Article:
How the unique life cycle of your favorite produce affects its flavor and nutrition.
Cruising through the produce section at the grocery store, you may think of the whole foods on display as little more than inert merchandise, no different from all the boxed foods in the center aisles. But the amazing truth is that the kale, cucumbers, apples, and peaches you buy and eat are actually living, breathing entities.
Like other living things, they have quirks and quibbles. They are prone to bumps and bruises. They get injured when they’re mishandled and even pant in the heat. Each has a complex internal chemistry — and a short lifespan.
“Fruits and vegetables are not manufactured, static items,” says Russ Parsons, author of How to Pick a Peach: The Search for Flavor from Farm to Table. “They develop and adapt and age just like the rest of us.”
Indeed, from the beginning of their existence, veggies and fruits change in response to their environments. “Plants react to wind and temperature, soil, and stars,” says biodynamic beekeeper and farmer Gunther Hauk, author of Toward Saving the Honeybee. To illustrate, Hauk explains that seeds sown three days before a full moon have a higher germination rate than seeds sown three days before a new moon.
Left to their own devices, plants will do everything they can to satisfy their basic need for light and water: following the sun with their branches, tilting their leaves to catch rainfall, pushing their roots down and out into the soil in search of nutrients.
Given this special “intelligence,” it shouldn’t be a surprise to discover that how a piece of produce lives its life — how it is raised, nurtured, handled, and marketed — dramatically affects its flavor and nutrient profile. Understanding the inner workings of your favorite veggies and fruits can help you enjoy them while they’re in their prime.
Strength and Vulnerability
Just as we have stem cells that develop into the different cell types needed to support our growth and healing, plants have meristematic cells for the same purpose. Found in meristem tissue, these cells can morph into flowers, fruits, roots, or whatever the plant needs.
“When you remove a tip or shoot, say by pruning, the plant responds by releasing hormones,” says Preston Andrews, PhD, emeritus professor of horticulture at Washington State University. Those plant hormones signal meristem tissue in buds near the pruned site and tell the cells to transform into new shoots or flowers.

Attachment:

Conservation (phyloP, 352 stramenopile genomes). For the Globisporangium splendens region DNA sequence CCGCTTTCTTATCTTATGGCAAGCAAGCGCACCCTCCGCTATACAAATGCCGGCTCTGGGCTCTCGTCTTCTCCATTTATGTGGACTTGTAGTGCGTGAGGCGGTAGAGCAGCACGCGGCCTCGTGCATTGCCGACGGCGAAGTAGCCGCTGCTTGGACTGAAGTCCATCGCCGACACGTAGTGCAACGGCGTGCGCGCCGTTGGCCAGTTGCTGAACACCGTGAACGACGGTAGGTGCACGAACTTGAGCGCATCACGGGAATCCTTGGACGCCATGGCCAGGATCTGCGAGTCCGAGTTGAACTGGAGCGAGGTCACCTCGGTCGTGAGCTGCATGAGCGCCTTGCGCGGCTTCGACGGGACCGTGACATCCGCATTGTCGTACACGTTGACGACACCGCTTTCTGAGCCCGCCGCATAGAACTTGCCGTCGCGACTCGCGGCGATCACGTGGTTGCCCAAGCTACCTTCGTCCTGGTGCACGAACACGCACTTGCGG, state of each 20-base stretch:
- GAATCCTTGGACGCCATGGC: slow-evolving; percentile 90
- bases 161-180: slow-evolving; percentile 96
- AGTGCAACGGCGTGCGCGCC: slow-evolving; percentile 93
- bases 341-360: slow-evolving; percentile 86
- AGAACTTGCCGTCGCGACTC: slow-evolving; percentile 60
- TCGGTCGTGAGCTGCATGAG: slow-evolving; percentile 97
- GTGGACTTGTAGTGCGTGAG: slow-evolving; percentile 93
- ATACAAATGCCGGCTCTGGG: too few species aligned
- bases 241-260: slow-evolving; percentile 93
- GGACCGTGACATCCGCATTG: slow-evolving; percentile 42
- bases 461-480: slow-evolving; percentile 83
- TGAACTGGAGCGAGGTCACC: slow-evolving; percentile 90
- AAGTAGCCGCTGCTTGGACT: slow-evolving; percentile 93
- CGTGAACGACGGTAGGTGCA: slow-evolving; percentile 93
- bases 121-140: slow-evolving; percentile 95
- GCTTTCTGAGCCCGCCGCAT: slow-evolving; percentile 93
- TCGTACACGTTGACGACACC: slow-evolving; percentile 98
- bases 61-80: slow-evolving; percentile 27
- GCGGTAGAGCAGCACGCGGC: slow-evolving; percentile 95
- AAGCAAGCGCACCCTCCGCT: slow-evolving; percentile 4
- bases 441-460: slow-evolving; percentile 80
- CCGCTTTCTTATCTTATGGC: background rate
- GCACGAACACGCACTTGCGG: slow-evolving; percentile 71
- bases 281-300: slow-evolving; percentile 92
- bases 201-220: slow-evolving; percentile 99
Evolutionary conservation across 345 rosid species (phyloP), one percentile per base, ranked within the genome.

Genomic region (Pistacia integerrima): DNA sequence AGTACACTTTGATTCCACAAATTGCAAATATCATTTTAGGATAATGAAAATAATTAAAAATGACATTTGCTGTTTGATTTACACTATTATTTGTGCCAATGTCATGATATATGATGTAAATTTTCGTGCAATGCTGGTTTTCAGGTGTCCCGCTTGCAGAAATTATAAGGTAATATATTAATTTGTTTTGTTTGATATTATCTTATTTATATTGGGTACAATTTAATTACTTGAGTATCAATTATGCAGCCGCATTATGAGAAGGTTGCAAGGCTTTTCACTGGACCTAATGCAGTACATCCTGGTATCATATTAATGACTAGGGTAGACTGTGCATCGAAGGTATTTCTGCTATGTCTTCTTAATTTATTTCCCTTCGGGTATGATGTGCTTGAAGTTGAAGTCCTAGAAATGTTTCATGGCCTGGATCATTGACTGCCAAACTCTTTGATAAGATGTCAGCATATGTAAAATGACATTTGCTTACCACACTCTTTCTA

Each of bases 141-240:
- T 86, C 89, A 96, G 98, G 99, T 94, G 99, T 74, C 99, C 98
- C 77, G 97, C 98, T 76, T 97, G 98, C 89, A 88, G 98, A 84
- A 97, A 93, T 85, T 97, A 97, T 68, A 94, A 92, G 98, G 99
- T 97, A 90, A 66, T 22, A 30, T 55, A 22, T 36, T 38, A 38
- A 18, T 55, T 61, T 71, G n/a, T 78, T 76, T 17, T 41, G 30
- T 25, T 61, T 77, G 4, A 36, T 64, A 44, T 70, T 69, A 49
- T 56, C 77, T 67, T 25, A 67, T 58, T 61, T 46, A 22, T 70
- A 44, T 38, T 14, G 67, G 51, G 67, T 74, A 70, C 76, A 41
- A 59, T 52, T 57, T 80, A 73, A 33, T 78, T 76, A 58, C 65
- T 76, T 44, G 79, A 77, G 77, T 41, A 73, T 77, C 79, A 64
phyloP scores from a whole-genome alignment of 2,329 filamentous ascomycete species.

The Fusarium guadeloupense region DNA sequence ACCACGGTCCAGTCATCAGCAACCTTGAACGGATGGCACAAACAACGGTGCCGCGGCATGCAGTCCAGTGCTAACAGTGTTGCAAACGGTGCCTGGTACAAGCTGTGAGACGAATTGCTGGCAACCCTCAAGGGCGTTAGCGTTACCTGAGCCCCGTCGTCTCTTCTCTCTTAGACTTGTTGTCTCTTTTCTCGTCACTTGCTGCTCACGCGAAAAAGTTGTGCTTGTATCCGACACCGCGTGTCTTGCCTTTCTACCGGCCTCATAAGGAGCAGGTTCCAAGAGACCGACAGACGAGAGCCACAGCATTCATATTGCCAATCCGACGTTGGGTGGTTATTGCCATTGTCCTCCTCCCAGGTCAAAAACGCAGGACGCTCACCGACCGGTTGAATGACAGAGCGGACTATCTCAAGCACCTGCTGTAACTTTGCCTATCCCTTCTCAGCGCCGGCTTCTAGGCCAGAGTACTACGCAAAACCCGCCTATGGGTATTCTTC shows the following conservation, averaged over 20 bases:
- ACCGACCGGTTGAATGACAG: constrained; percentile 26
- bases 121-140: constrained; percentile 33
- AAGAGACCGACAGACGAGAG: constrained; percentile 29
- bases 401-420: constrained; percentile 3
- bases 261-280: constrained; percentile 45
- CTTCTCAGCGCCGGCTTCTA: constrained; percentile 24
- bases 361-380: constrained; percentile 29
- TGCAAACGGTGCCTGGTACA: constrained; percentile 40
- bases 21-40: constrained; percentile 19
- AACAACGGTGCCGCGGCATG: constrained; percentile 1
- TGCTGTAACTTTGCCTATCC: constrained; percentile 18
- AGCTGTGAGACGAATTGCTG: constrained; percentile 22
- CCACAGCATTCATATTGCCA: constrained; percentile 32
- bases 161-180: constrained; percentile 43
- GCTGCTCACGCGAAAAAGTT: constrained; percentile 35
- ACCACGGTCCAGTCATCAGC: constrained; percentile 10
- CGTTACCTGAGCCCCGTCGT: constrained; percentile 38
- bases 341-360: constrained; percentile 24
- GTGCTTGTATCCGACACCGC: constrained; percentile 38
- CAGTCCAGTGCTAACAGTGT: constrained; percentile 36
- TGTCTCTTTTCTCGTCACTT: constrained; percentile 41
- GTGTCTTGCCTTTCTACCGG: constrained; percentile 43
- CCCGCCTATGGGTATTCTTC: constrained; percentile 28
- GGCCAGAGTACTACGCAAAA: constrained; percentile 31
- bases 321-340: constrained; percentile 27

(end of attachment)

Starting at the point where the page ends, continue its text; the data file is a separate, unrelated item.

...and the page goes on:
Plants also have skeletons, made of cellulose instead of bone. Cellulose can take many forms, from the bell-shaped flesh of a red pepper to a foot-long crunchy stalk of celery. It has a hollow, matrix-like structure that is strong and flexible; this helps plants resist hailstorms and wind gusts.
More importantly, the honeycombed cellulose walls protect delicate fluid-filled vacuoles inside the plants’ cells. Like microscopic piñatas, these vacuoles contain a brew of compounds that give veggies and fruits their flavor, aroma, and color, as well as their antioxidants and phytonutrients.
One of the most vital of these compounds is chlorophyll. Responsible for absorbing sunlight for photosynthesis (and giving plants their colorful hues), the chemical constituents of chlorophyll are similar to the heme structure of hemoglobin in human blood. Once we ingest them, these chemicals act as powerful detoxifiers of our blood and tissues.
Resilient and powerful though these plants are, they can also be vexingly delicate. Plant skin is vulnerable to infection. The smallest nick or puncture wound on the surface can become a festering sore. Yeasts and molds lurking on the surface speed to the cut to feast on whatever juices, sugars, and organic acids leak out.
Cuts on the surface of fruit can also lead to enzymatic browning. Most produce — especially apples, pears, bananas, and artichokes — contain substances that, when exposed to oxygen, change the flesh color to brown. The browning itself doesn’t affect the taste or nutrients, but it does affect a fruit’s commercial appeal.